NEW YORK Copper demand is expected to rise as its use is embraced in new industries, including alternative energy, according to a PolyMet Mining Corp. executive.
The Hoyt Lakes, Minn.-based junior miner is still developing its NorthMet copper-nickel-platinum mine in Minnesota, which could be in production as early as 2016, Brad Moore, executive vice president of environmental and government affairs, said during the New York Society of Security Analysts 14th annual Metals and Mining Industry Conference.
The global percentage of reserve- and resource-grade copper being produced by the worlds 30 largest copper mines has been decreasing, Moore said, citing a Canadian Imperial Bank of Commerce junior copper report in April. "The percentages are dropping, so well be seeing good demand for our concentrate," he said.
While the amount of copper being used in such markets as plumbing and telephones might be falling, copper is now being used in large quantities for wind energy production, solar energy and hybrid cars, Moore said, adding that Minnesota is a major producer of windmills and energy.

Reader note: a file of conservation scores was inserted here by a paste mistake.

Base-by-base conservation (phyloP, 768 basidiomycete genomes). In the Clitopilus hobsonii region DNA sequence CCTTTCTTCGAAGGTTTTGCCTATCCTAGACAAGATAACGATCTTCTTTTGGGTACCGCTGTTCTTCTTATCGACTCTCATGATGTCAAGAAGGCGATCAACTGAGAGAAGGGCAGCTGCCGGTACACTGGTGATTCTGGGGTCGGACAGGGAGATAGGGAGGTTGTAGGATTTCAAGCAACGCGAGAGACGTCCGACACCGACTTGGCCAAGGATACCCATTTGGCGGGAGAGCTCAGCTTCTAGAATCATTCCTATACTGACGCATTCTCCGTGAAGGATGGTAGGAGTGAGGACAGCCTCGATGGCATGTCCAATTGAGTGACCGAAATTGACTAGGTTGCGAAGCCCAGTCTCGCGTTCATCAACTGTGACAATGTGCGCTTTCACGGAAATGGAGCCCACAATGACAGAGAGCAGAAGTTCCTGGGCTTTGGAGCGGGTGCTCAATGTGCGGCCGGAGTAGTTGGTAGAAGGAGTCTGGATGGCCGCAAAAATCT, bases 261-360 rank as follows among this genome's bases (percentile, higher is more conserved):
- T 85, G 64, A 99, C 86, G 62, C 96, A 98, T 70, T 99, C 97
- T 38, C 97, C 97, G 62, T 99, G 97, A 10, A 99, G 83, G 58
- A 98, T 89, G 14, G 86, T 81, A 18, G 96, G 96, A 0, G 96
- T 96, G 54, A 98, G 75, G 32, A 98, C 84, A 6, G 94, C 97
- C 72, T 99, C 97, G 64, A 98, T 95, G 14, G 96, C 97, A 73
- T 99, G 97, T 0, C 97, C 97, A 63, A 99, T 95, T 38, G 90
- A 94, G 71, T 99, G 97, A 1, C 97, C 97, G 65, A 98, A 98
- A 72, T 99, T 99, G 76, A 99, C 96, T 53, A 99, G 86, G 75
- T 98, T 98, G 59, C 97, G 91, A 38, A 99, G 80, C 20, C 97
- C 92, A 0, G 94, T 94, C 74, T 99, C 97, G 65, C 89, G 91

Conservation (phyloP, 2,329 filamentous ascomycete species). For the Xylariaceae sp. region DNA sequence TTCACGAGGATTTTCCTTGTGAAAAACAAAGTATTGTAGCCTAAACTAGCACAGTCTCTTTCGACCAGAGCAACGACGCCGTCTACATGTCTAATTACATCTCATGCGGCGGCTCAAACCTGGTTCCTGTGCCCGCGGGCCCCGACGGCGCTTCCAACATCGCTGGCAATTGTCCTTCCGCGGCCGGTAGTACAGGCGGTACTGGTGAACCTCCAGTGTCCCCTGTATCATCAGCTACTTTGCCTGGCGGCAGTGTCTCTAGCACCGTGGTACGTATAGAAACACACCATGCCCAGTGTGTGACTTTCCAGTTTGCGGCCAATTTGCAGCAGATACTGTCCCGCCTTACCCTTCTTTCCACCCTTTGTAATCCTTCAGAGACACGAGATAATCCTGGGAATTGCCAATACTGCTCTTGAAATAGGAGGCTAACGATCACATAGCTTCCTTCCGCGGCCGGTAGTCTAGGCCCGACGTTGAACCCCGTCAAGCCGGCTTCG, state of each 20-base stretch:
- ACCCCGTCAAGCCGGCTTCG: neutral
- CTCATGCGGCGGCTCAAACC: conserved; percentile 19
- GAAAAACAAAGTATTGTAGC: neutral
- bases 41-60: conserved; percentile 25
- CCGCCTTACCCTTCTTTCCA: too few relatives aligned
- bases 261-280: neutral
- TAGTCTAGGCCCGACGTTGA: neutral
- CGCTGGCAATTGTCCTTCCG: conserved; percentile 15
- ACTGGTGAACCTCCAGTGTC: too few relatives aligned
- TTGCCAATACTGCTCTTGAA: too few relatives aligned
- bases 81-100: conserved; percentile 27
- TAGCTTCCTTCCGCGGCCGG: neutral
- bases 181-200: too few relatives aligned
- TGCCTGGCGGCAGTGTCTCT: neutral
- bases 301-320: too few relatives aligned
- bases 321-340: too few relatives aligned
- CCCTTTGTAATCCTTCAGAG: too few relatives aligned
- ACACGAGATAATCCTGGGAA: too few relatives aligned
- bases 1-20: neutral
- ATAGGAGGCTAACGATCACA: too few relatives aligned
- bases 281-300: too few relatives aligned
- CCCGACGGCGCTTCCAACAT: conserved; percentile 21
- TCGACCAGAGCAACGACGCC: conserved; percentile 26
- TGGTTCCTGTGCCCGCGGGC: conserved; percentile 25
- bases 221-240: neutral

"Copper demand will continue to be robust, but there will be a change in the product mix," he said.
The U.S. Environmental Protection Agency is performing another review of NorthMets supplemental draft environmental impact statement (EIS) as the previous draft did not indicate there were enough wells in place at the mine, Moore said, adding that the company should have the draft approved this summer and once the EIS process is complete it should take 15 months for the mine to begin production.
Production at NorthMet was originally slated to begin in 2010 but the operation has been beset by permitting delays (amm.com, Dec. 24, 2008). The company expects to produce 72 million pounds of copper annually in the first five years.